Kochi: The signs of early withdrawal of monsoon rains from parts of southern India have raised concerns that black pepper output may fall short of forecast.
Experts had said production of the spice from the new crop will exceed last year’s by 14%. The spice industry reckons that scanty showers in September and October will cap output at a much lower level than the 55,500 tonnes predicted by the International Pepper Community (IPC).
"Growers are worried as there has been no rain in the last three weeks. Already the feeling is that it may not be a bumper crop," said Jojan Malayil, CEO of Bafna Enterprises.
Karnataka and Kerala are the primary producers of pepper, which at 28,100 tonnes last year had fetched an export revenue of Rs 1,730 crore.
The record export was mostly on the back of imports from Vietnam, Sri Lanka and Indonesia, as domestic consumption has topped 50,000 tonnes.Against a projected production of 53,000 tonnes last year, farmers were able to produce only 40,000 tonnes of pepper.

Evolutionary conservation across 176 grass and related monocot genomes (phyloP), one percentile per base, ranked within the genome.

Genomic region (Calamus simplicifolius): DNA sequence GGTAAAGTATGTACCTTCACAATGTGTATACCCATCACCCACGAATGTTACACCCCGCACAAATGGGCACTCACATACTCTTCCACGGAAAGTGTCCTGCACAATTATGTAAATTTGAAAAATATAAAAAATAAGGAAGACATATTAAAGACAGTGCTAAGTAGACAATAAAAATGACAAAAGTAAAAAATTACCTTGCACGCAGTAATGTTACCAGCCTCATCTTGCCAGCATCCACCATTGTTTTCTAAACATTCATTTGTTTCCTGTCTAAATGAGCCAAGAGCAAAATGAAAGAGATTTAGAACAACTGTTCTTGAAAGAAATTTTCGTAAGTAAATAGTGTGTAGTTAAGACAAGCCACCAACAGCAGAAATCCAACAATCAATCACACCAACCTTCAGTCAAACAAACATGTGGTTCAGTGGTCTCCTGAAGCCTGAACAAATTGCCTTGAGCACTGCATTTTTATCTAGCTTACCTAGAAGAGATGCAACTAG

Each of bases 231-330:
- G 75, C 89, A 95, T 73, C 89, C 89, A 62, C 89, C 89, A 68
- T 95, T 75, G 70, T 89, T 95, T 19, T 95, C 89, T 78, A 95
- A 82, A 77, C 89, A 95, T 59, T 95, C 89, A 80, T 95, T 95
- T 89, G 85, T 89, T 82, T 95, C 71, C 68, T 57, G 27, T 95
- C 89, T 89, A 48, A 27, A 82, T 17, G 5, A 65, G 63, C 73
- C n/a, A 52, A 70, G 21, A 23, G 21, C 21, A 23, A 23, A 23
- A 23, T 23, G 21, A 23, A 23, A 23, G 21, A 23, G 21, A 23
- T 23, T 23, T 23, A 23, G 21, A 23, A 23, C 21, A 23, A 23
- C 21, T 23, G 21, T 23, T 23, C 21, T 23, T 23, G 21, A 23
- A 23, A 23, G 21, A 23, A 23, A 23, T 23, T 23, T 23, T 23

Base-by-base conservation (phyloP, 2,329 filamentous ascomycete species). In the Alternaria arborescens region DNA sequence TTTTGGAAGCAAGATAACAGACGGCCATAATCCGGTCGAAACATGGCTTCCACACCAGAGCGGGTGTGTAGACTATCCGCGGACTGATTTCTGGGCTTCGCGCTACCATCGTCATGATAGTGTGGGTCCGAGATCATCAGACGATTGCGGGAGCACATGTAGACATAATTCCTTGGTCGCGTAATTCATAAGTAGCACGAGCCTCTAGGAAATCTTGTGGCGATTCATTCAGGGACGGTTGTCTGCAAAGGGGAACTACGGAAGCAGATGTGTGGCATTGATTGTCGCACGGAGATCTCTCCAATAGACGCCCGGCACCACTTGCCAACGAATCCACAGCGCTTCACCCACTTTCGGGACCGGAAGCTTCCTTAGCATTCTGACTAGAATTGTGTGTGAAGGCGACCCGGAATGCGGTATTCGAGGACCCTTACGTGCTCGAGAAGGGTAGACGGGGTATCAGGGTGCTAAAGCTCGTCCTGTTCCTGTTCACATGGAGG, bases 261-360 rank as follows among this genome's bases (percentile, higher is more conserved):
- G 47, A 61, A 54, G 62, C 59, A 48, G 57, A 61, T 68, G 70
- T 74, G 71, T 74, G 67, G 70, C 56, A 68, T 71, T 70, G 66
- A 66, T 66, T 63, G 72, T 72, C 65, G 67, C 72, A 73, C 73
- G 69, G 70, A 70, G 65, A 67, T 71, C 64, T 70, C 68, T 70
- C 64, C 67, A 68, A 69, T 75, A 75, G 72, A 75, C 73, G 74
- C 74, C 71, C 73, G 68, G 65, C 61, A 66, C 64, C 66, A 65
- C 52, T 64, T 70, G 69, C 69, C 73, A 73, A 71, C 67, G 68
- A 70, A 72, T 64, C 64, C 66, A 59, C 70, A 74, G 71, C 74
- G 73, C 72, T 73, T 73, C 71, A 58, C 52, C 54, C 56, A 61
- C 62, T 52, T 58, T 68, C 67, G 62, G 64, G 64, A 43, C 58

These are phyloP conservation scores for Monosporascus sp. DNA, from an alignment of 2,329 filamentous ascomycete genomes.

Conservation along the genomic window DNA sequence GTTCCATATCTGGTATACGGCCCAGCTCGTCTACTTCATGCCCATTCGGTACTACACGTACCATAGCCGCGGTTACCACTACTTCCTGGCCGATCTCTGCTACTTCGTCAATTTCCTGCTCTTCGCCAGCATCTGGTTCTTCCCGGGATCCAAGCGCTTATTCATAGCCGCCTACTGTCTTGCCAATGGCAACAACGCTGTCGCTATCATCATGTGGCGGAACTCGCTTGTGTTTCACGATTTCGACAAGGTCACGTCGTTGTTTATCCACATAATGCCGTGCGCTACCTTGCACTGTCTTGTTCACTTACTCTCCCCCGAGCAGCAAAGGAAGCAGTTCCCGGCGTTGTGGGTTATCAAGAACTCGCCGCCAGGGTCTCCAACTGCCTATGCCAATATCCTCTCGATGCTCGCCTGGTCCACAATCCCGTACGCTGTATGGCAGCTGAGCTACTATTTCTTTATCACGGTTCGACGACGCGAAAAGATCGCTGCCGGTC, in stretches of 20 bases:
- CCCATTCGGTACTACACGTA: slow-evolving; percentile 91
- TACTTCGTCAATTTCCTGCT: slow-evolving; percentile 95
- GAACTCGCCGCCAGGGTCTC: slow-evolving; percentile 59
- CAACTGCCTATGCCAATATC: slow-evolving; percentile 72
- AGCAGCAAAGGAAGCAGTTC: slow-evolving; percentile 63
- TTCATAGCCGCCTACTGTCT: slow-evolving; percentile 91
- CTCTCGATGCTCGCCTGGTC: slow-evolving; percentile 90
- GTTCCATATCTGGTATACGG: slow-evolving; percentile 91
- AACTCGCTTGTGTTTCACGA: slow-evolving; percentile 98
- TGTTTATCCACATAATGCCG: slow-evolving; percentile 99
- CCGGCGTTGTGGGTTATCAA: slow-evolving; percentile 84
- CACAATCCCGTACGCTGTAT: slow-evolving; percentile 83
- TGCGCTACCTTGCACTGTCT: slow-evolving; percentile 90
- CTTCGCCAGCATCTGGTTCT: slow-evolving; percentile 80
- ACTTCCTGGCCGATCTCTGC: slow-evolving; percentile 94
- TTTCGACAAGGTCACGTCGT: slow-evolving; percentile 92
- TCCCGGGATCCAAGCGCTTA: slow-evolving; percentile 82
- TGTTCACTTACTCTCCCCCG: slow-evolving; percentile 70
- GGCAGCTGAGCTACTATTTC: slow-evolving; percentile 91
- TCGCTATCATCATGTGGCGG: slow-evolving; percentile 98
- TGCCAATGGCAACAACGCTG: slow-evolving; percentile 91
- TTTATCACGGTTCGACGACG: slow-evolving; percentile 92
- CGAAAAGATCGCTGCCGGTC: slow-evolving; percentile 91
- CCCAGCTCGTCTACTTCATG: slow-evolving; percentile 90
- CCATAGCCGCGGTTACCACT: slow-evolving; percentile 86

The next harvest in India is in the December-January period. "Already the green berries have started coming. Exporters are getting into forward contracts and the prices are just Rs 440 per kg, perhaps indicating a surplus crop in the global market," said KB Adityan, purchase manager of Plant Lipids, a major spice oleoresin exporter.
Vietnam, the world’s largest producer, is heading for a bumper crop by January, which could bring down the global price of the commodity. Indonesia, the second largest producer, is also expecting a good crop. According to Malayil, Vietnam has exported nearly 90% of its stock. Though the country had projected an output of 1.40 lakh tonnes, it was higher by 20,000 to 30,000 tonnes.
"The production in Vietnam next year is expected to be between 1.75 to 2 lakh tonnes. There could be another 20,000 tonnes from Cambodia. So it could be a surplus situation," said Vasudevan Namboodiri, partner of N2N Spices.
Indian pepper is priced at $10,750 per tonne as compared with $7500 of Brazil and Indonesia.